High Public Support in Japan for the Suga Cabinet, Polls Show
Satohiro Akimoto, Chairman and President of Sasakawa Peace Foundation USA
The latest Nikkei poll, conducted between October 24 and 25, shows that Japanese public support of the Suga cabinet is very high – 63% of respondents approved of the new cabinet, while only 26% of respondents did not approve.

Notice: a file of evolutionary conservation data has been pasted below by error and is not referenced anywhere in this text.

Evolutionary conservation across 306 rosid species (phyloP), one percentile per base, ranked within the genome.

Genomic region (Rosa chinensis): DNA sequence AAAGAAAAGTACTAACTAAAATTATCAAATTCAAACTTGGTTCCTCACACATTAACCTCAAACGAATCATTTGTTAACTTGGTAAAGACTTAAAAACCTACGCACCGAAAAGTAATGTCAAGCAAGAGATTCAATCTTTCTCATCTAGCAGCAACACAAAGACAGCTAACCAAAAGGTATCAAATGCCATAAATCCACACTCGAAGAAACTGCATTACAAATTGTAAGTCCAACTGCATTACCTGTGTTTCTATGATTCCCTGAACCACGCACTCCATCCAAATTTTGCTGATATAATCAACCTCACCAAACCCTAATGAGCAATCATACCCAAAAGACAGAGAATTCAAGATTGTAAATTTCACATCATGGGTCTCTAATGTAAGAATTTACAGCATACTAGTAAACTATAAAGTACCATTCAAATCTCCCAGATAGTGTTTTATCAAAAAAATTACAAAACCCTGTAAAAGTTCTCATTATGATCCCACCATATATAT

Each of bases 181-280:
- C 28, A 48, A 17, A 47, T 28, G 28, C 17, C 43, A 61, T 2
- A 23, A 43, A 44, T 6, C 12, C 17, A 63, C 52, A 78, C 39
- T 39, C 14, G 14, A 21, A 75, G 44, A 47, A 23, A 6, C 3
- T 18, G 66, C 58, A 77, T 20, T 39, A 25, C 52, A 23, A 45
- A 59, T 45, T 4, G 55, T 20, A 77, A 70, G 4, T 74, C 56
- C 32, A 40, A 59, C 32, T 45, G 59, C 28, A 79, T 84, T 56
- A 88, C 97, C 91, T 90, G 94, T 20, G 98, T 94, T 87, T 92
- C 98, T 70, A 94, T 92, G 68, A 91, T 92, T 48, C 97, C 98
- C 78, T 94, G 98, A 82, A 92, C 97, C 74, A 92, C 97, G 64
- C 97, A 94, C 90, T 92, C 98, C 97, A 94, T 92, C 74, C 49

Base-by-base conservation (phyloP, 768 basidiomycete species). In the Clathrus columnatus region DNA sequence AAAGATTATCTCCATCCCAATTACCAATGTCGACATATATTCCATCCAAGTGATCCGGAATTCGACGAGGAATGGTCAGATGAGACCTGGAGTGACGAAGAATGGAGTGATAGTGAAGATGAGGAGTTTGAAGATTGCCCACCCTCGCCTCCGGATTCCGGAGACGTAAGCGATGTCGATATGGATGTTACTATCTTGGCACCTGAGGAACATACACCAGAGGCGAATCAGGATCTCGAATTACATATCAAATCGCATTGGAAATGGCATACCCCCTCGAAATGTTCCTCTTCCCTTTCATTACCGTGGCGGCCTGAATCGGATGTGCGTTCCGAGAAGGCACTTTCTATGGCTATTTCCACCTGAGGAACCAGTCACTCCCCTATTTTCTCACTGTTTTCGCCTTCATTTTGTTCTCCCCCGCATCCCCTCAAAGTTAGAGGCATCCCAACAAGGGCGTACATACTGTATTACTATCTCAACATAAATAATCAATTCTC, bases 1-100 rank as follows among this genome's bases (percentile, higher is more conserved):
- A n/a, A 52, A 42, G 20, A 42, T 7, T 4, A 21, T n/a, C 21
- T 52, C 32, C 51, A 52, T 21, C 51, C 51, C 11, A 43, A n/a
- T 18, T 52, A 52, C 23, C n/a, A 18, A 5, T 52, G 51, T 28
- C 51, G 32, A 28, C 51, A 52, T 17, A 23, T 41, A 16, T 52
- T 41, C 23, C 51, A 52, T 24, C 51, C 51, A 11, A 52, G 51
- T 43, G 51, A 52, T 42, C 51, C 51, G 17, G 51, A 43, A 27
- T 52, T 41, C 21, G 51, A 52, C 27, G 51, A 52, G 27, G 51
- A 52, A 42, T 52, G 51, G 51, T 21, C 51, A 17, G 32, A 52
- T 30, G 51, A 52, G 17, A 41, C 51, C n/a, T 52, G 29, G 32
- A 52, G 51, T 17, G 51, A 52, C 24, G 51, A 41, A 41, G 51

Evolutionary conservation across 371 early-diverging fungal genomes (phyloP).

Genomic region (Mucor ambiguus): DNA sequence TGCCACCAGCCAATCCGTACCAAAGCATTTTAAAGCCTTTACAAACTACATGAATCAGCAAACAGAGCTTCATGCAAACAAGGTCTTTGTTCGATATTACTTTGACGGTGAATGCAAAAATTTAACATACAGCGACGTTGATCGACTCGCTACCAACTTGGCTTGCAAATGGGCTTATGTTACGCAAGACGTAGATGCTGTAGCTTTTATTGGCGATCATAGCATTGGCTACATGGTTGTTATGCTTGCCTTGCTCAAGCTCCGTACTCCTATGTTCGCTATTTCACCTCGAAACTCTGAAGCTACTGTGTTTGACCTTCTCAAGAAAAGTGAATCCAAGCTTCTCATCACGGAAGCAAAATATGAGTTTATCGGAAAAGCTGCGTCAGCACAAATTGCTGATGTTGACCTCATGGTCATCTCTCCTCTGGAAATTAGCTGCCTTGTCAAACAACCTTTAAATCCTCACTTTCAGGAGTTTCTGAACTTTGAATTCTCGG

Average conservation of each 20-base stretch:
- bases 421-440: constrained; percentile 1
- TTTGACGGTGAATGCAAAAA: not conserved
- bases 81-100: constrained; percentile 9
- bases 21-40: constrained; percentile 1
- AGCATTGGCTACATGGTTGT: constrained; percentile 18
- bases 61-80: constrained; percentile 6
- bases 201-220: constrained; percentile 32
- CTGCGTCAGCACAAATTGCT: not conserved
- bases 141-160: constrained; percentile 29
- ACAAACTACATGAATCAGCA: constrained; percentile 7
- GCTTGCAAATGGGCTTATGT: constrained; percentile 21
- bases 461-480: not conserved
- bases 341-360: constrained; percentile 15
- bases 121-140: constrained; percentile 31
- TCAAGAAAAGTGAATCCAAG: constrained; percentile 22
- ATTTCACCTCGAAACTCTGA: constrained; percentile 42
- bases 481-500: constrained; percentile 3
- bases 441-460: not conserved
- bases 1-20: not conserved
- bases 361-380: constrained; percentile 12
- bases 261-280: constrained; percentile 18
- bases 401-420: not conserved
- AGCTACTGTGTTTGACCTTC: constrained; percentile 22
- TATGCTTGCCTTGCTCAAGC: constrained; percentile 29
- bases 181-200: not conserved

Compared with Nikkei’s first poll after Mr. Suga took office, which was conducted between September 16 and 17, the cabinet approval rate has decreased from its high of 74%, while the disapproval rate has gone up from 17%. While the 11% point decline in the approval rate in a little more than a month seems big, there were in reality other factors boosting the approval rate in September. The 74% approval rate was exceptionally high and reflected the Japanese public’s sympathy for former Prime Minister Abe, who resigned suddenly due to illness. Furthermore, according to Nikkei, after 2000, only the Koizumi cabinet (April 2001 – September 2005) and the second Abe cabinet (December 2012 – September 2020) recorded higher approval ratings in the second survey as compared with the first survey following the establishment of a new cabinet.